G7 ‘ready to take measures’ over destabilization by Iran

G7 ‘ready to take measures’ over destabilization by Iran
G7 leaders discuss Iranian attack on Israel over a video meeting in this picture obtained from social media, Brussels, Belgium, April 14, 2024. (Reuters)
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Updated 15 April 2024
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G7 ‘ready to take measures’ over destabilization by Iran

G7 ‘ready to take measures’ over destabilization by Iran
  • Going forward we will reflect on additional sanctions against Iran in close cooperation with our partners: Ursula von der Leyen

ROME: G7 leaders offered their full support for Israel on Sunday following an attack by Iran, and said they were ready to “take further measures” in response to “further destabilising initiatives.”
In a statement following a video meeting, the leaders of the Group of Seven powers said they “unequivocally condemn in the strongest terms Iran’s direct and unprecedented attack against Israel.”
“We express our full solidarity and support to Israel and its people and reaffirm our commitment toward its security,” they said, in the statement published by the Italian G7 presidency.
“With its actions, Iran has further stepped toward the destabilization of the region and risks provoking an uncontrollable regional escalation. This must be avoided.
“We will continue to work to stabilize the situation and avoid further escalation.
“In this spirit, we demand that Iran and its proxies cease their attacks, and we stand ready to take further measures now and in response to further destabilising initiatives.”
European Commission President Ursula von der Leyen said in a separate statement: “Going forward we will reflect on additional sanctions against Iran in close cooperation with our partners. Specifically on its drone and missile programs.”
Iran launched the attack, its first ever to directly target Israeli territory, in retaliation for a deadly air strike widely blamed on Israel that destroyed its consular building in Syria’s capital early this month.
The attack came as the Israel-Hamas war raged in besieged Gaza.
The G7 — which groups the United States, Japan, Germany, France, Britain, Italy and Canada — also said Sunday they would step up efforts to end that crisis.
“We will also strengthen our cooperation to end the crisis in Gaza, including by continuing to work toward an immediate and sustainable ceasefire and the release of hostages by Hamas, and deliver increased humanitarian assistance to Palestinians in need,” they said.
The Israel-Hamas war began with an unprecedented October 7 attack by the militant group against Israel, resulting in the deaths of 1,170 people, mostly civilians, according to an AFP tally based on Israeli figures.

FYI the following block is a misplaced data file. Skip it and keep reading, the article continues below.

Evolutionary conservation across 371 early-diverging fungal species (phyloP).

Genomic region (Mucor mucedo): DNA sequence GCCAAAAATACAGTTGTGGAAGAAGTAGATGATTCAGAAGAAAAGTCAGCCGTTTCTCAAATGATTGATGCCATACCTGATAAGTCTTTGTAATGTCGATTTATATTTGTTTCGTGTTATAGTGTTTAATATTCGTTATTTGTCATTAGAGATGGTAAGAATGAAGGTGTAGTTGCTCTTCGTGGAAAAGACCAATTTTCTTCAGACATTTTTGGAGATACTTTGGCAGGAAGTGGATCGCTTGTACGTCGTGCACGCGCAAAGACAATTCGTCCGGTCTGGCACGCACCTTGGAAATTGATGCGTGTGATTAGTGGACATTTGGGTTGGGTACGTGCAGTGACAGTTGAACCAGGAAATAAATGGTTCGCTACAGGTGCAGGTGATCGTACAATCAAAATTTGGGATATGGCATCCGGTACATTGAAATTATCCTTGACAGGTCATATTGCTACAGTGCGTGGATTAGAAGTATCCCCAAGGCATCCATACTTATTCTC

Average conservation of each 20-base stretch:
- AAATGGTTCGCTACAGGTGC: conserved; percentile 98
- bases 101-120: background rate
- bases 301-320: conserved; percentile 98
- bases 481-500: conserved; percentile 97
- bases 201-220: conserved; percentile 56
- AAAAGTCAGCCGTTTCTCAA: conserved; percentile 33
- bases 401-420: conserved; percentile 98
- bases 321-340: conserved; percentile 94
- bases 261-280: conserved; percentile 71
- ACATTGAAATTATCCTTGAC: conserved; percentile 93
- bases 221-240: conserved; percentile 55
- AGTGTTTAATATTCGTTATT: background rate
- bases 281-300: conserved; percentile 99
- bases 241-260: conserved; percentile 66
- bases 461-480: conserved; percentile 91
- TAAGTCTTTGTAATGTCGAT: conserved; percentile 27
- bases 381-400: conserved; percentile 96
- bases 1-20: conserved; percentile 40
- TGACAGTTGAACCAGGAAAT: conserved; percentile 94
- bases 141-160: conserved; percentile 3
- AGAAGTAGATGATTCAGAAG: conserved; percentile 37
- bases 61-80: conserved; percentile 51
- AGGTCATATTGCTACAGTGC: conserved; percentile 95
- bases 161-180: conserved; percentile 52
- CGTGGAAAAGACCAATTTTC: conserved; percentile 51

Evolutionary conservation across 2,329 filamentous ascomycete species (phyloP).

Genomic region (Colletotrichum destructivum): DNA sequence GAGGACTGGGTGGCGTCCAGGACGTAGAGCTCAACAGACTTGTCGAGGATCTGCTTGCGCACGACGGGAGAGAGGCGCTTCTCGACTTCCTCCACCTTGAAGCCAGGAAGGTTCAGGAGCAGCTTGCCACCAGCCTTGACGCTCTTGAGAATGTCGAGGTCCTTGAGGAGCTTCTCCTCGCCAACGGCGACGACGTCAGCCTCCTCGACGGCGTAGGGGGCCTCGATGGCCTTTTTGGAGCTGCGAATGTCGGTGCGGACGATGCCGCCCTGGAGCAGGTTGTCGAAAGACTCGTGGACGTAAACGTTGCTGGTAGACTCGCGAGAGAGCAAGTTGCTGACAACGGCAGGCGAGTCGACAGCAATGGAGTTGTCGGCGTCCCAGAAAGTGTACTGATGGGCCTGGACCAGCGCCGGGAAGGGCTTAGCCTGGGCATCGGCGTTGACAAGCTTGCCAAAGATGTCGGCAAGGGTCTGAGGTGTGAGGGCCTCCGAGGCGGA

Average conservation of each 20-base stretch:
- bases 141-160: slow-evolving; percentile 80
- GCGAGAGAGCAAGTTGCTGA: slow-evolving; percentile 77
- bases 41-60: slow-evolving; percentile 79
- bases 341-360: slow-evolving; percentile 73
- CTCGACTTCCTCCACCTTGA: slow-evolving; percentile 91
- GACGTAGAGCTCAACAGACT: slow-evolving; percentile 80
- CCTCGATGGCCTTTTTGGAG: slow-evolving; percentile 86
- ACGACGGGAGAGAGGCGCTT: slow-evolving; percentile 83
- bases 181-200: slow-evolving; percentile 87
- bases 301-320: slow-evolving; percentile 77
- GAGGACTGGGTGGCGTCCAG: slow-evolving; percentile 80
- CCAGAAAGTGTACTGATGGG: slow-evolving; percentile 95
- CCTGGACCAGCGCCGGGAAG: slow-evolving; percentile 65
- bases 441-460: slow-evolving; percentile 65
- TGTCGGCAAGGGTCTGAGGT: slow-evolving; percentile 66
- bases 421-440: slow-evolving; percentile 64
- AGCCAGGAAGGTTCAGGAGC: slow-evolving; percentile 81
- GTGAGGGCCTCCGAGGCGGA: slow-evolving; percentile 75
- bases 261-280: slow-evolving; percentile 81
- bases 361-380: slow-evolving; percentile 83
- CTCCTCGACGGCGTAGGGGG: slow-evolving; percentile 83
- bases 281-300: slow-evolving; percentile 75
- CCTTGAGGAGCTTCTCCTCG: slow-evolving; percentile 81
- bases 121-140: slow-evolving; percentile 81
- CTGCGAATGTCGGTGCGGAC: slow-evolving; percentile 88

Israel’s retaliatory offensive has killed at least 33,729 people in Gaza, mostly women and children, according to the territory’s Hamas-run health ministry.


Man accused in fiery liquid attacks on New York City subway riders

Man accused in fiery liquid attacks on New York City subway riders
Updated 11 sec ago
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Man accused in fiery liquid attacks on New York City subway riders

Man accused in fiery liquid attacks on New York City subway riders
  • While violent crime is rare in the city’s subway system, which serves about 3 million riders a day, some high-profile attacks this year have left some riders on edge

NEW YORK: A man set a cup of liquid on fire and tossed it at a fellow subway rider in New York City, setting the victim’s shirt ablaze and injuring him, police said Sunday.
The random attack happened on a No. 1 train in lower Manhattan on Saturday afternoon, city police said, adding that the suspect was in custody on an array of criminal charges. Authorities also charged the man in connection with a similar fiery assault on the subway in February.
The victim from Saturday, a 23-year-old man, was recovering at a hospital. He told the New York Post that he shielded his fiancee and cousin from the burning liquid and his shirt caught on fire. He said he slapped himself to put out the flames. Doctors told him he had burns on about a third of his body, he said.
“He had a cup,” the victim told the Post. “He made fire and he threw it all.”
While violent crime is rare in the city’s subway system, which serves about 3 million riders a day, some high-profile attacks this year have left some riders on edge. They include the death of a man who was shoved onto the tracks in East Harlem in March and a few shootings.
The suspect in Saturday’s assault, Nile Taylor, 49, was arrested a short time after it happened when police tracked a phone he allegedly stole from another subway rider to his location, authorities said. He was charged with assault, arson, illegal possession of a weapon and several other crimes.
It wasn’t immediately clear if Taylor had a lawyer who could respond to the allegations, or when he would be arraigned in court.
Authorities also announced on Sunday afternoon that Taylor was charged with attempted assault, reckless endangerment and arson in the February attack. Police say he threw a container with a flaming liquid at a group of people on a subway platform in the West 28th Street station. No one was injured.
Gov. Kathy Hochul in March announced that hundreds of National Guard members would be going into the subway system to boost security. City police said 800 more officers would be deployed to the subway to crack down on fare evasion.